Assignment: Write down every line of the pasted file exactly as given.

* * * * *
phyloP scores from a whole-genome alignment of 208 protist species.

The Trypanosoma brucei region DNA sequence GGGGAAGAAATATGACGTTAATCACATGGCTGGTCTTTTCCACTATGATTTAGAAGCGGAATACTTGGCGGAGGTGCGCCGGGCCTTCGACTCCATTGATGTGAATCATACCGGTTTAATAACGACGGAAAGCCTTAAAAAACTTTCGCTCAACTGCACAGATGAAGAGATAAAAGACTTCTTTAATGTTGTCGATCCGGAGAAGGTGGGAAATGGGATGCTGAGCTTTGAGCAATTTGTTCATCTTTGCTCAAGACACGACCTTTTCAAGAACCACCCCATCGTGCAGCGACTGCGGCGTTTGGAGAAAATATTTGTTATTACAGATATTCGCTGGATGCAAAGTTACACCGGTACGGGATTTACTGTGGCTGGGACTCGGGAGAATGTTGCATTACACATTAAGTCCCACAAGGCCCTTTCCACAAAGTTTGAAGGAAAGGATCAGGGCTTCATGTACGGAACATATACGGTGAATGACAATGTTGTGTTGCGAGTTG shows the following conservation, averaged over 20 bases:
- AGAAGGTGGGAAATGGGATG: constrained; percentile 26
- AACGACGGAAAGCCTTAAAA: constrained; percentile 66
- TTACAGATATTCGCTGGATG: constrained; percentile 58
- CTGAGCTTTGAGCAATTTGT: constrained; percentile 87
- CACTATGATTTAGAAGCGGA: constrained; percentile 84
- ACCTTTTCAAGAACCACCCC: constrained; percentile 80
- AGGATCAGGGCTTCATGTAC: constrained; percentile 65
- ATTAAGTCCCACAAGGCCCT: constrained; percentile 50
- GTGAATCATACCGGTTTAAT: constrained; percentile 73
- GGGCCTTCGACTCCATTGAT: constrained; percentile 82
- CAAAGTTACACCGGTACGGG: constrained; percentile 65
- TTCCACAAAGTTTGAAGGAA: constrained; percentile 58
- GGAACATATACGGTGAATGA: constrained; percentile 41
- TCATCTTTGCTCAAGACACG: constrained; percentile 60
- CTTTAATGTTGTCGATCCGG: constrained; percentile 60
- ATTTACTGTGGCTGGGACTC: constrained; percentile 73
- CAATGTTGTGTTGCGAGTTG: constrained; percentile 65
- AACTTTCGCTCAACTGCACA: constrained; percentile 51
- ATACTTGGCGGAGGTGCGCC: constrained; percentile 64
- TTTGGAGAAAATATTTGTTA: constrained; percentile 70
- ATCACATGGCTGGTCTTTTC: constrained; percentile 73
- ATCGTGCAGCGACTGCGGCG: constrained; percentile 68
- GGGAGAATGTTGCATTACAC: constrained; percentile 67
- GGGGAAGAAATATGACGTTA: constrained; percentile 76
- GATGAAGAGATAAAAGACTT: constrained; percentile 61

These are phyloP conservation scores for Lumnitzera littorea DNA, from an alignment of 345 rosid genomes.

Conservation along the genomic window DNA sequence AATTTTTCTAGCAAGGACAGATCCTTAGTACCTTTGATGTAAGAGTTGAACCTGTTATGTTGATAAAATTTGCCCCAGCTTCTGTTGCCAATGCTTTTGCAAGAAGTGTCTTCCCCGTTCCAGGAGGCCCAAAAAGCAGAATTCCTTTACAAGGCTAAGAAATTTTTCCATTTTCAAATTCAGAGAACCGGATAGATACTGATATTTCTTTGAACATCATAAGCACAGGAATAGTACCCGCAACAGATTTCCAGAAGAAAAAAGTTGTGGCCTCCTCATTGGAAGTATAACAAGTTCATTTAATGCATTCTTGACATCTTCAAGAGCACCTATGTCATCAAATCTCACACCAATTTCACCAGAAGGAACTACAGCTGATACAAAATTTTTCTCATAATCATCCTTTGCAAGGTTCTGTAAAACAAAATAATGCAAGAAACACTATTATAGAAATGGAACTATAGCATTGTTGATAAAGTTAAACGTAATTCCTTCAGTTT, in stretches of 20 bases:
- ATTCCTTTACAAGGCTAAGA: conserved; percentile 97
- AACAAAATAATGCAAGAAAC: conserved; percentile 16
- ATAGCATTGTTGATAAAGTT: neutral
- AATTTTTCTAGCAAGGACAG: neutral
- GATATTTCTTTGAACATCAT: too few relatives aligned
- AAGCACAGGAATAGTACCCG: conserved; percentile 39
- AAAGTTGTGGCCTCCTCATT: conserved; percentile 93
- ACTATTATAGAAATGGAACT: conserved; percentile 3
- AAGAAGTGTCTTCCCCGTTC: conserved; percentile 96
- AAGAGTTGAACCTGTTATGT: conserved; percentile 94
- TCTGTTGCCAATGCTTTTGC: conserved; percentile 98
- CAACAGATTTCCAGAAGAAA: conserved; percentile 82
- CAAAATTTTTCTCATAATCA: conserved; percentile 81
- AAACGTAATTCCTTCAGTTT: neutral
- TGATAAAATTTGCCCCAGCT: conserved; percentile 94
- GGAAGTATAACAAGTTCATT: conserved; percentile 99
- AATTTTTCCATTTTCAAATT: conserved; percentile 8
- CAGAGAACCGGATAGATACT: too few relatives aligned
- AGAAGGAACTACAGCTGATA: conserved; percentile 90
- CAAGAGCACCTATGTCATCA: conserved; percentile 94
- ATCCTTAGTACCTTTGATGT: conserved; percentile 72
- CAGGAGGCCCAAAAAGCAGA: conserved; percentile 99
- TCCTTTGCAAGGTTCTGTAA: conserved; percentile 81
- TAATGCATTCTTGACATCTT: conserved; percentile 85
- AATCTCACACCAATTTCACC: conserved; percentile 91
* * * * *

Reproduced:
phyloP scores from a whole-genome alignment of 208 protist species.

The Trypanosoma brucei region DNA sequence GGGGAAGAAATATGACGTTAATCACATGGCTGGTCTTTTCCACTATGATTTAGAAGCGGAATACTTGGCGGAGGTGCGCCGGGCCTTCGACTCCATTGATGTGAATCATACCGGTTTAATAACGACGGAAAGCCTTAAAAAACTTTCGCTCAACTGCACAGATGAAGAGATAAAAGACTTCTTTAATGTTGTCGATCCGGAGAAGGTGGGAAATGGGATGCTGAGCTTTGAGCAATTTGTTCATCTTTGCTCAAGACACGACCTTTTCAAGAACCACCCCATCGTGCAGCGACTGCGGCGTTTGGAGAAAATATTTGTTATTACAGATATTCGCTGGATGCAAAGTTACACCGGTACGGGATTTACTGTGGCTGGGACTCGGGAGAATGTTGCATTACACATTAAGTCCCACAAGGCCCTTTCCACAAAGTTTGAAGGAAAGGATCAGGGCTTCATGTACGGAACATATACGGTGAATGACAATGTTGTGTTGCGAGTTG shows the following conservation, averaged over 20 bases:
- AGAAGGTGGGAAATGGGATG: constrained; percentile 26
- AACGACGGAAAGCCTTAAAA: constrained; percentile 66
- TTACAGATATTCGCTGGATG: constrained; percentile 58
- CTGAGCTTTGAGCAATTTGT: constrained; percentile 87
- CACTATGATTTAGAAGCGGA: constrained; percentile 84
- ACCTTTTCAAGAACCACCCC: constrained; percentile 80
- AGGATCAGGGCTTCATGTAC: constrained; percentile 65
- ATTAAGTCCCACAAGGCCCT: constrained; percentile 50
- GTGAATCATACCGGTTTAAT: constrained; percentile 73
- GGGCCTTCGACTCCATTGAT: constrained; percentile 82
- CAAAGTTACACCGGTACGGG: constrained; percentile 65
- TTCCACAAAGTTTGAAGGAA: constrained; percentile 58
- GGAACATATACGGTGAATGA: constrained; percentile 41
- TCATCTTTGCTCAAGACACG: constrained; percentile 60
- CTTTAATGTTGTCGATCCGG: constrained; percentile 60
- ATTTACTGTGGCTGGGACTC: constrained; percentile 73
- CAATGTTGTGTTGCGAGTTG: constrained; percentile 65
- AACTTTCGCTCAACTGCACA: constrained; percentile 51
- ATACTTGGCGGAGGTGCGCC: constrained; percentile 64
- TTTGGAGAAAATATTTGTTA: constrained; percentile 70
- ATCACATGGCTGGTCTTTTC: constrained; percentile 73
- ATCGTGCAGCGACTGCGGCG: constrained; percentile 68
- GGGAGAATGTTGCATTACAC: constrained; percentile 67
- GGGGAAGAAATATGACGTTA: constrained; percentile 76
- GATGAAGAGATAAAAGACTT: constrained; percentile 61

These are phyloP conservation scores for Lumnitzera littorea DNA, from an alignment of 345 rosid genomes.

Conservation along the genomic window DNA sequence AATTTTTCTAGCAAGGACAGATCCTTAGTACCTTTGATGTAAGAGTTGAACCTGTTATGTTGATAAAATTTGCCCCAGCTTCTGTTGCCAATGCTTTTGCAAGAAGTGTCTTCCCCGTTCCAGGAGGCCCAAAAAGCAGAATTCCTTTACAAGGCTAAGAAATTTTTCCATTTTCAAATTCAGAGAACCGGATAGATACTGATATTTCTTTGAACATCATAAGCACAGGAATAGTACCCGCAACAGATTTCCAGAAGAAAAAAGTTGTGGCCTCCTCATTGGAAGTATAACAAGTTCATTTAATGCATTCTTGACATCTTCAAGAGCACCTATGTCATCAAATCTCACACCAATTTCACCAGAAGGAACTACAGCTGATACAAAATTTTTCTCATAATCATCCTTTGCAAGGTTCTGTAAAACAAAATAATGCAAGAAACACTATTATAGAAATGGAACTATAGCATTGTTGATAAAGTTAAACGTAATTCCTTCAGTTT, in stretches of 20 bases:
- ATTCCTTTACAAGGCTAAGA: conserved; percentile 97
- AACAAAATAATGCAAGAAAC: conserved; percentile 16
- ATAGCATTGTTGATAAAGTT: neutral
- AATTTTTCTAGCAAGGACAG: neutral
- GATATTTCTTTGAACATCAT: too few relatives aligned
- AAGCACAGGAATAGTACCCG: conserved; percentile 39
- AAAGTTGTGGCCTCCTCATT: conserved; percentile 93
- ACTATTATAGAAATGGAACT: conserved; percentile 3
- AAGAAGTGTCTTCCCCGTTC: conserved; percentile 96
- AAGAGTTGAACCTGTTATGT: conserved; percentile 94
- TCTGTTGCCAATGCTTTTGC: conserved; percentile 98
- CAACAGATTTCCAGAAGAAA: conserved; percentile 82
- CAAAATTTTTCTCATAATCA: conserved; percentile 81
- AAACGTAATTCCTTCAGTTT: neutral
- TGATAAAATTTGCCCCAGCT: conserved; percentile 94
- GGAAGTATAACAAGTTCATT: conserved; percentile 99
- AATTTTTCCATTTTCAAATT: conserved; percentile 8
- CAGAGAACCGGATAGATACT: too few relatives aligned
- AGAAGGAACTACAGCTGATA: conserved; percentile 90
- CAAGAGCACCTATGTCATCA: conserved; percentile 94
- ATCCTTAGTACCTTTGATGT: conserved; percentile 72
- CAGGAGGCCCAAAAAGCAGA: conserved; percentile 99
- TCCTTTGCAAGGTTCTGTAA: conserved; percentile 81
- TAATGCATTCTTGACATCTT: conserved; percentile 85
- AATCTCACACCAATTTCACC: conserved; percentile 91